Spanish City – the large white ‘palace’ – used to be the main tourist attraction of Whitley Bay. It was built 108 years ago as a ‘resort within a resort’, and offered cafes, restaurants, entertainment and a set of rides for the young and the young in heart. For the sixteen years prior to 2018, it stood derelict, until being restored and refurbished.

In July, 2021, the listed ‘Dome’ was reborn and re-opened by the local council after a £10million restoration, which included contributions of £3.47m from the Heritage Lottery Fund and a £2.5m Coastal Communities grant. It’s never looked back.

Cathy announced it was time for an ice-cream. There was a chorus of approval, especially when she crossed the coast road at speed and installed herself at the back of a short queue outside the famous Di Meo ice cream parlour. When we caught up with her, she explained that the queue was normally fifteen people deep, and she’d rushed to take advantage of this astonishingly smaller one – give it was one of the finest days of the year.

While she was queueing, I strolled quickly back to try the possible photo I’d seen. Two women were talking across a gap on the edge of a set of steep downward steps. Beyond was a panoramic view across the beaches and sea towards the distant St Mary’s lighthouse. Even in the bright sunlight of a pristine September day, it didn’t look as emotionally warm as it felt; so I took the shot with a view to editing it in a new (free) App I’d been recommended called Snapseed, made by Google.

(Above: Bernie outside Di Meo’s)

That done (which was the work of a minute only) I crossed back over the road, just in time to collect my ice cream. We meandered slowly back, with Cathy telling the story of how the original Spanish City was etched into the memories of generations of both locals and visitors. She said there had been a famous quote, but couldn’t remember it.

Later, I remembered that I had taken a few random shots of the promenade’s slope near the ‘Dome’. One of them had Cathy’s quote. It reads:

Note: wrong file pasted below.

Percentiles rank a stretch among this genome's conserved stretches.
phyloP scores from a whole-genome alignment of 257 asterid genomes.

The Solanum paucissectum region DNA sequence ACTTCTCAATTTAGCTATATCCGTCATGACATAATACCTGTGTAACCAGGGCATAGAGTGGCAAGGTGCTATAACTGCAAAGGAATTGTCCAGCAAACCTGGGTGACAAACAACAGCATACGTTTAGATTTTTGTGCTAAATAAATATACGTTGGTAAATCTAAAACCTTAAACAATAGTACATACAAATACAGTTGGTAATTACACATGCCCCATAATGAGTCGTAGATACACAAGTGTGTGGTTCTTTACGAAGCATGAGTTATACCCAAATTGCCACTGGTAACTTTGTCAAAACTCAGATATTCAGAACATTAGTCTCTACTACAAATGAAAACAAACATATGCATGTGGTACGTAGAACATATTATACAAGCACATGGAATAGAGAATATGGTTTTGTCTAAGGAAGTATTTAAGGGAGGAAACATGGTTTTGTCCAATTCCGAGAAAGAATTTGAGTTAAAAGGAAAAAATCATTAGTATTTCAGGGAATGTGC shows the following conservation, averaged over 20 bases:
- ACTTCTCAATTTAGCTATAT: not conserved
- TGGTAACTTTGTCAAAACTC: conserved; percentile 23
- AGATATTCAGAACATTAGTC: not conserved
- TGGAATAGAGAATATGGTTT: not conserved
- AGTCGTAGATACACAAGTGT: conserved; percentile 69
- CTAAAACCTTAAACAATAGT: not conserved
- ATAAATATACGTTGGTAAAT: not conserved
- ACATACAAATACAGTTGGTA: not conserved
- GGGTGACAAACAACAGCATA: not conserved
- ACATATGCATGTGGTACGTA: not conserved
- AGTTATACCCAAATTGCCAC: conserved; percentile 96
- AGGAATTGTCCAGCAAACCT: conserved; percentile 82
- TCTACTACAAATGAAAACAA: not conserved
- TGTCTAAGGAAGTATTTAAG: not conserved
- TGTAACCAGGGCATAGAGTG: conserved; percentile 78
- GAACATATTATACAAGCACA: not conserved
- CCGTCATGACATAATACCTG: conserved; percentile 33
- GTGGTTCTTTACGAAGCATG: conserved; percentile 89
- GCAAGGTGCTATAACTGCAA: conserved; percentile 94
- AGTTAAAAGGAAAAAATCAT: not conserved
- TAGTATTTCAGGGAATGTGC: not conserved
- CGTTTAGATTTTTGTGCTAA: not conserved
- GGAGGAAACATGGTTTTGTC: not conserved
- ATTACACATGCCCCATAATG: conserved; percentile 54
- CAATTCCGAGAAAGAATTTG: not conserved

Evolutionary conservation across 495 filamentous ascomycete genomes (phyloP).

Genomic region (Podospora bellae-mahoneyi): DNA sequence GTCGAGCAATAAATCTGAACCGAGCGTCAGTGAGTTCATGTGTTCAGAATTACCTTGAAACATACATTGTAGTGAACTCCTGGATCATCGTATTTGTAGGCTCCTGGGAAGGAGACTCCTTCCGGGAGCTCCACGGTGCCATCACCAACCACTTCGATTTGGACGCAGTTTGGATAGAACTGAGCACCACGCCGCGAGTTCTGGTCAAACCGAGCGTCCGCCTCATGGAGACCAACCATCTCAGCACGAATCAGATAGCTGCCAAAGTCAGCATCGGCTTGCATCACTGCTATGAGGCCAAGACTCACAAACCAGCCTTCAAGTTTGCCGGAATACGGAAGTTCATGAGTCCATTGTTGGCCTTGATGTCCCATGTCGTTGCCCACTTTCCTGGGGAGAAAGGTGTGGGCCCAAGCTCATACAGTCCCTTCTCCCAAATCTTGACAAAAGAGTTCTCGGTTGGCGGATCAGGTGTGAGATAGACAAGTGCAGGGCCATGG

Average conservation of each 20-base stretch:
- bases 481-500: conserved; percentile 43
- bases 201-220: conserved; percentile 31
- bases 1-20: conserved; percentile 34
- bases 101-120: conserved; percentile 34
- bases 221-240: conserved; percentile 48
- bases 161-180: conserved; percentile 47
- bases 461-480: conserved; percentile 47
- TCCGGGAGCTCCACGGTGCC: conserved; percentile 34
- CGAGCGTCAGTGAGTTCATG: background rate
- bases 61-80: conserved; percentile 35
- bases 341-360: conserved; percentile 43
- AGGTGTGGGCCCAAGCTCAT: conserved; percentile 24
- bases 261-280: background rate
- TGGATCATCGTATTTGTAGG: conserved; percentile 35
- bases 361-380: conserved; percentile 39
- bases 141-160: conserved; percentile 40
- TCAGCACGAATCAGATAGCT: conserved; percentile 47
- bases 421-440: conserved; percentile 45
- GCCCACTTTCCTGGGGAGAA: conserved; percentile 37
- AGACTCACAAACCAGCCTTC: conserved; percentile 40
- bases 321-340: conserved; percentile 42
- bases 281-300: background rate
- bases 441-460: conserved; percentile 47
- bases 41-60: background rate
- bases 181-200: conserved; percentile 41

“Whitley Bay… The Dome! the white Dome. It was the Taj Mahal to us…”

Some would laugh at it, but I thought it was a beautiful sentiment. Bolton didn’t have much in the way of glamour. But I remember the sheer sense of sophistication going into Bolton’s Navada roller skating rink as a child. I was entering a new world; and what the people of the old Whitley Bay felt about their dome must have been the same.

Bolton’s Navada roller rink after the fire that closed it…

Now the people of Whitley Bay had their dome back, renewed and whole. It was a lesson in what we all experience – the familiarity of what we’ve grown used to versus the fading through time of what was once great. The ‘Spanish City’ had been wonderfully conceived, over a century ago, and its original vision had miraculously survived the inevitable physical decline.

The right energy and determination brought it back, justifying the sincere words on the curving wall.

My story ends there… apart from the editing I did that evening on the iPhone, using Snapseed to transform that view.

Above is the result: a picture more in tune with what I felt about the two women, the ornate steps, the sunny beach far below, filled with happy people in what was probably the last really hot day of 2021.

And in the distance the white St Mary’s lighthouse, surely one of the most beautiful symbols we have.

©Stephen Tanham 2021

Stephen Tanham is a Director of the Silent Eye, a journey through the forest of personality to the dawn of Being.

http://www.thesilenteye.co.uk and http://www.suningemini.blog